From the breeder:  As far as hardiness my seedling Lemandarin never flinched in the cold weather until this past brutal weather. It survived at least to I think 11°F, -12°C degrees and a few 13°F and 14°F, -11 and -10°C events in the past. This winter it reached its max tolerable temp where it died at 5.5°F, -15°C on its own roots. Less than a foot away I had a back up graft of it on flying dragon about 4 feet up that defoliated with branch die back but is growing back very well. I can attest to that at least when high grafted it can at least withstand about 6°F, -14°C.

May come true from seed.

Mild lemon flavor.

Wednesday, May 7, 2014

Where to buy


  New:  Simply Citrus Nursery 
     In Columbia SC

All kinds of hardy citrus in SC, Stan is a great guy:  Mckenzie Farms

Huge assortment of plants grown from seed in SC: Woodlanders

Hardy Citrumelo:   Chilly Palms

Citrus in Virginia: Pungo Palms

Another Citrumelo: Logees

Eight kinds of hardy citrus in Ca: Rolling River Nursery

A few from Tennessee:  Ponds n Plants

Three mandarin in NJ:  Triple Oaks

Flying Dragon in NC: Useful Plants

Sudac and others:  One Green World

Satsumas and more: Father's Hope Nursery

Hardy citrus restricted to Fl:  Just Fruits and Exotics

Yuzu and mandarin and more in Ca:  Four Winds Growers


Czech:  Exoticke Erostliny

             Good source of information


 Germany:  Flora Toskana

France:  Jardinerie Riera
              La Pépinière du Bosc
              Le Monde de Agrumes Baches
Italy: Oscar Tintori


Netherlands: Citrus BaLi

Spain:  Citrus and Life

 Switzerland:  Eisenhut

Wednesday, February 12, 2014


Changsha is one of the hardiest of the mandarins.  May have C. ichangensis in background.  Survives short freezes of  13°F, -11°C F with no loss of leaves, reports it survives 6°F, -14°C [4] p. 28 and also dying at that same temperature [5] .  Generally considered hardy to 10°F, -12°C [4] p. 14.  It is very seedy and the flavor is bland, low acid.  Honey Changsha is a selection with better flavor, at least some seedlings are zygotic. It has about 25 seeds per fruit.

Honey Changsha

Seedless Changsha News 

In 2003 Dr. Wayne Hanna at the University of Georgia Tifton Campus started working on a seedless Changsha.[1]  He exposed seed to gamma radiation to induce sterility.  Dr. Hanna[2] and his fruit[3].  Dr. Hanna at the 2013 Citrus Expo in Alabama said it was still a couple of years away from introduction.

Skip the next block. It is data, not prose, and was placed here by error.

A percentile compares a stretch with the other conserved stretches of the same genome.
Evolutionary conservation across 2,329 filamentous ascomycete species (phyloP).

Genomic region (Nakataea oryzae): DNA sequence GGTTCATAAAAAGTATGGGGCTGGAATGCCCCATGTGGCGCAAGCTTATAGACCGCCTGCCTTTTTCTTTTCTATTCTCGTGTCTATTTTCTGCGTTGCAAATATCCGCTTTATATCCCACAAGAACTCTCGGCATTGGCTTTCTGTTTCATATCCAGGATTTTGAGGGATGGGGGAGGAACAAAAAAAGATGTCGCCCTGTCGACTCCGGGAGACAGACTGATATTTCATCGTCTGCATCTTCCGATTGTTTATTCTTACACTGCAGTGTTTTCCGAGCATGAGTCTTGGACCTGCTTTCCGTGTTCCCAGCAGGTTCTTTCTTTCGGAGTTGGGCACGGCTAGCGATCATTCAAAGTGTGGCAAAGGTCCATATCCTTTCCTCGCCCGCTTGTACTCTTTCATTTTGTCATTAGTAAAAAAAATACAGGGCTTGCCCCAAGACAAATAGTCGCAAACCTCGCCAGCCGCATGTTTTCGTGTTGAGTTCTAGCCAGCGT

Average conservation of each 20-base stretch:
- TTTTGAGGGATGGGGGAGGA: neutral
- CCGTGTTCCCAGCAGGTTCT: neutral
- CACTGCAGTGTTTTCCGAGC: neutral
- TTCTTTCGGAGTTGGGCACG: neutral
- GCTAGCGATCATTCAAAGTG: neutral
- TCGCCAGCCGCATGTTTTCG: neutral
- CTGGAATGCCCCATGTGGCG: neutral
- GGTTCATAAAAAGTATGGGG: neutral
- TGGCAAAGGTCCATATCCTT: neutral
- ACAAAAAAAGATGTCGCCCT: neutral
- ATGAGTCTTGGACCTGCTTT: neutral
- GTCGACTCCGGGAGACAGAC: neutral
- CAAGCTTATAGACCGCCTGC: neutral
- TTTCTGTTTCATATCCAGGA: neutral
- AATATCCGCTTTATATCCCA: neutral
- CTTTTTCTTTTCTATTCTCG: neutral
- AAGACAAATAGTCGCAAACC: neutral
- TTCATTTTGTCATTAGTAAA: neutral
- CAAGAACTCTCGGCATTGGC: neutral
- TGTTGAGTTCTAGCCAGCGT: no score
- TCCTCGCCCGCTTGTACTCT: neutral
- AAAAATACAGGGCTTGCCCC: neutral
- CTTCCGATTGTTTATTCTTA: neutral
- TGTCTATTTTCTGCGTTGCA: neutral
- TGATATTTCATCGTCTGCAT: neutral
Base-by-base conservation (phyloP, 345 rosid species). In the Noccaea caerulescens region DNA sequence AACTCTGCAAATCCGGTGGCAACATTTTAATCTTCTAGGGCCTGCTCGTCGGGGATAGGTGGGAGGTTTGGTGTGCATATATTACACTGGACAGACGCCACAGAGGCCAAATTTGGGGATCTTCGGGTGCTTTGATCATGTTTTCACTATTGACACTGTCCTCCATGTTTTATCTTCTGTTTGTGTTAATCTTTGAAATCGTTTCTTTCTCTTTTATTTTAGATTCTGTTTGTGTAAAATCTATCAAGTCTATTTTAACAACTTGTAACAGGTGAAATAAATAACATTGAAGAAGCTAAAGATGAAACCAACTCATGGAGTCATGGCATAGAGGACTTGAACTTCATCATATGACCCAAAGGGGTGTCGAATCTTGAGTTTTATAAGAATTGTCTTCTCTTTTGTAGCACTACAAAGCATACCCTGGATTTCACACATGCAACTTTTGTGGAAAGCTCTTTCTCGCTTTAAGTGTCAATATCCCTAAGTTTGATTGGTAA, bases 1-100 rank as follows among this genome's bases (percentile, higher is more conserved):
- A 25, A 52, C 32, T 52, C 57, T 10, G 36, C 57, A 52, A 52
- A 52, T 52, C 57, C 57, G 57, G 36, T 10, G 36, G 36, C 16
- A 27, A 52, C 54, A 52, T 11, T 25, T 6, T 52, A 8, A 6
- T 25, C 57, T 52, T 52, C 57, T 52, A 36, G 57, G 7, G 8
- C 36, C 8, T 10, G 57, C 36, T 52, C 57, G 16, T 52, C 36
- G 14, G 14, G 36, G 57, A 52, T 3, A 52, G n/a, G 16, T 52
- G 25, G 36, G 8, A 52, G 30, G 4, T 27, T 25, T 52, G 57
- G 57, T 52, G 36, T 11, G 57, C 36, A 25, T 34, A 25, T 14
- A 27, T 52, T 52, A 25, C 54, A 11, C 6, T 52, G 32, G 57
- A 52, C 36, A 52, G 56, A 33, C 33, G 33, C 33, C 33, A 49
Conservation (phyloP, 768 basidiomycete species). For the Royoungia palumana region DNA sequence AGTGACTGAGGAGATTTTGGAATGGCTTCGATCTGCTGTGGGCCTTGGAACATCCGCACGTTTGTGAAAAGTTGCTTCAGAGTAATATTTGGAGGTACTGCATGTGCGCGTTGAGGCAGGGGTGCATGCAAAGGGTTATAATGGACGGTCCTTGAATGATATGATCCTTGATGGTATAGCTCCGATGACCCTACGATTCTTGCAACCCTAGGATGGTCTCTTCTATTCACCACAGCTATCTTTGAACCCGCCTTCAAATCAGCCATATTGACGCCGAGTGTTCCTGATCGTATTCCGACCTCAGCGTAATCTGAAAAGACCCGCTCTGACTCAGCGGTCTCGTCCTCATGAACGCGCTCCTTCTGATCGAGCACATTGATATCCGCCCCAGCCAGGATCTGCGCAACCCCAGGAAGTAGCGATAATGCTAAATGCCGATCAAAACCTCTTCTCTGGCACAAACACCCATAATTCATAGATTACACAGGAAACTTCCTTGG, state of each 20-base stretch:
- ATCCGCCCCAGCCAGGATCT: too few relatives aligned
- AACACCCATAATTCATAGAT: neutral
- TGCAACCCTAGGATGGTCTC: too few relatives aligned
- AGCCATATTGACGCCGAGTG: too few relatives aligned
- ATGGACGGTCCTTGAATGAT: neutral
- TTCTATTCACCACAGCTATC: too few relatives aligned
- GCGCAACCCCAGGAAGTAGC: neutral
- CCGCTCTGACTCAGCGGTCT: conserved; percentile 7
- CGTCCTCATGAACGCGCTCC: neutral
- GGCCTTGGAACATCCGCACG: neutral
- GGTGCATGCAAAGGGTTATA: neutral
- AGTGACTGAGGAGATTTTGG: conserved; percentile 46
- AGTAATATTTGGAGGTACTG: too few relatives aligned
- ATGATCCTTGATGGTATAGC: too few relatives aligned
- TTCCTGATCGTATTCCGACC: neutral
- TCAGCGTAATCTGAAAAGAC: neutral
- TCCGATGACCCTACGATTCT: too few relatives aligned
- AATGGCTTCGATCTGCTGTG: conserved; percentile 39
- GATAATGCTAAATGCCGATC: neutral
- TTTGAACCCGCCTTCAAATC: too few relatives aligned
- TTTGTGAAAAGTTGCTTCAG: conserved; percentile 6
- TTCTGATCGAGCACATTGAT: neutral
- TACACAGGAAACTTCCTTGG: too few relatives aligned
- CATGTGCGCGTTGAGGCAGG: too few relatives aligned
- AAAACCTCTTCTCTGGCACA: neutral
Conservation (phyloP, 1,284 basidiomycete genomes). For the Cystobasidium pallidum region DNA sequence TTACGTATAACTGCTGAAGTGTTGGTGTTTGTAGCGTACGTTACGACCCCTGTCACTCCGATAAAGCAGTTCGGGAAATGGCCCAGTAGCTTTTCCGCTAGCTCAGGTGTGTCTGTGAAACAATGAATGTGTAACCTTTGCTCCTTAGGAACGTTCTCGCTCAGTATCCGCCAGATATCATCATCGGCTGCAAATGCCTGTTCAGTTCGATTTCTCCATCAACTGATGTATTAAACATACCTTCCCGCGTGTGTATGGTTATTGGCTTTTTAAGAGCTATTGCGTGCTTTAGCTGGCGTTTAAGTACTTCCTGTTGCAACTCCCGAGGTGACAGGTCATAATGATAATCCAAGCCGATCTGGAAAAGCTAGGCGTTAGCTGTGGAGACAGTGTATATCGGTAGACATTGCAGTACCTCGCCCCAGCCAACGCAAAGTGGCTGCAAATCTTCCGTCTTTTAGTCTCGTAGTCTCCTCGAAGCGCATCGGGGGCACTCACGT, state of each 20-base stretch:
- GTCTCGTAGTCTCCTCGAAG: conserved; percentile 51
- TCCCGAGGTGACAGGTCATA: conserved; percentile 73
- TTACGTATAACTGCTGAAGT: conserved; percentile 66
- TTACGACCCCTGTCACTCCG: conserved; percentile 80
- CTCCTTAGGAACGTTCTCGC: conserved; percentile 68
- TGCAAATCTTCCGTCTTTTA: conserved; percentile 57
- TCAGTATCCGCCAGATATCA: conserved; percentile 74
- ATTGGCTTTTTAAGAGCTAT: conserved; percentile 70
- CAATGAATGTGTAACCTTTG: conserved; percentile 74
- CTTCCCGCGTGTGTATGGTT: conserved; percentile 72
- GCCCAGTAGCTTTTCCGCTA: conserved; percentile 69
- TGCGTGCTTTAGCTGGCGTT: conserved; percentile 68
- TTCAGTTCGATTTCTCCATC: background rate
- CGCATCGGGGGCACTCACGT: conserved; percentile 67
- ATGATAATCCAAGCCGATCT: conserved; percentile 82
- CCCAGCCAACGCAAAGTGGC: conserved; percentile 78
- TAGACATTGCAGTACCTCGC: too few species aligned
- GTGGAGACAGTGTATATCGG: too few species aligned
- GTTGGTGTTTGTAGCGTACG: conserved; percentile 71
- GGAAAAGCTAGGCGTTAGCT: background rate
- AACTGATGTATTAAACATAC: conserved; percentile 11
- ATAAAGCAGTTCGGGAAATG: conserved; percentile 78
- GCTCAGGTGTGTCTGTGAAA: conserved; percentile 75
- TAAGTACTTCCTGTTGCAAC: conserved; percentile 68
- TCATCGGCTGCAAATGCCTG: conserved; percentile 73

A seedless Changsha, cold hardy seedless lemon and seedless grapefruit is now available  
but only for sale in Georgia.

  • ‘Sweet Frost’ is an irradiated Changsha mandarin with two to three seeds per fruit. It has a Brix range of 11-12, it is very easy peel, well-colored, and matures (in GA) in November or December.
  • ‘Grand Frost’ is an irradiated Ichang lemon. This is a large lemon (25 centimeters to 28 cm in circumference) with about 8 Brix and high juice content. It has nice, bright-yellow color and a maturity range of November through January.
  • ‘Pink Frost’ is a red grapefruit, with characteristics not dissimilar to ‘Ruby Red,’ but with somewhat deeper color. It averages 30 cm to 35 cm in circumference, has Brix 8-11, and matures (in GA) November through March. It averages three seeds per fruit. This variety was identified in Georgia. It was a high seed fruit, with approximately 60 seeds before being irradiated.[4]

Tuesday, February 11, 2014

Razzlequat or Coachella Eremolemon

Citrus (Eremocitrus) glauca x ?

Hardy at least to 13°F, -11°C

There is a lot of confusion as to the origin of this variety.  It was named Razzlequat in the Oregon Exotics Catalog, which suggests one parent is a kumquat, but the catalog's author identified it as 'Eremocitrus x C. Limona Meyer'.[1]   Mislabeling continued in 'Hardy Citrus of the Southeast' Kumquat x Eremocitrus glauca[2] p.26.

Swingle called it a "Eremolemon [Eremocitrus glauca X Citrus limon 'Meyer lemon']." [3] and the UCR website takes its information from him [4]

It now appears that it is a cross with a grapefruit.[5]

Hardiness testing in Savannah Georgia showed it to be one of the hardiest varieties tested.   Surviving 13°F, -11°C with poor acclimation better than Yuzu and Ichang papeda.[6] Since Yuzu is considered to be hardy to 10°F, -12°C it should survive lower temperatures.  Perhaps it maintains dormancy longer than Yuzu and Ichang papeda when exposed to warmer weather. 

Plant is very thorny.  Flavor is sour.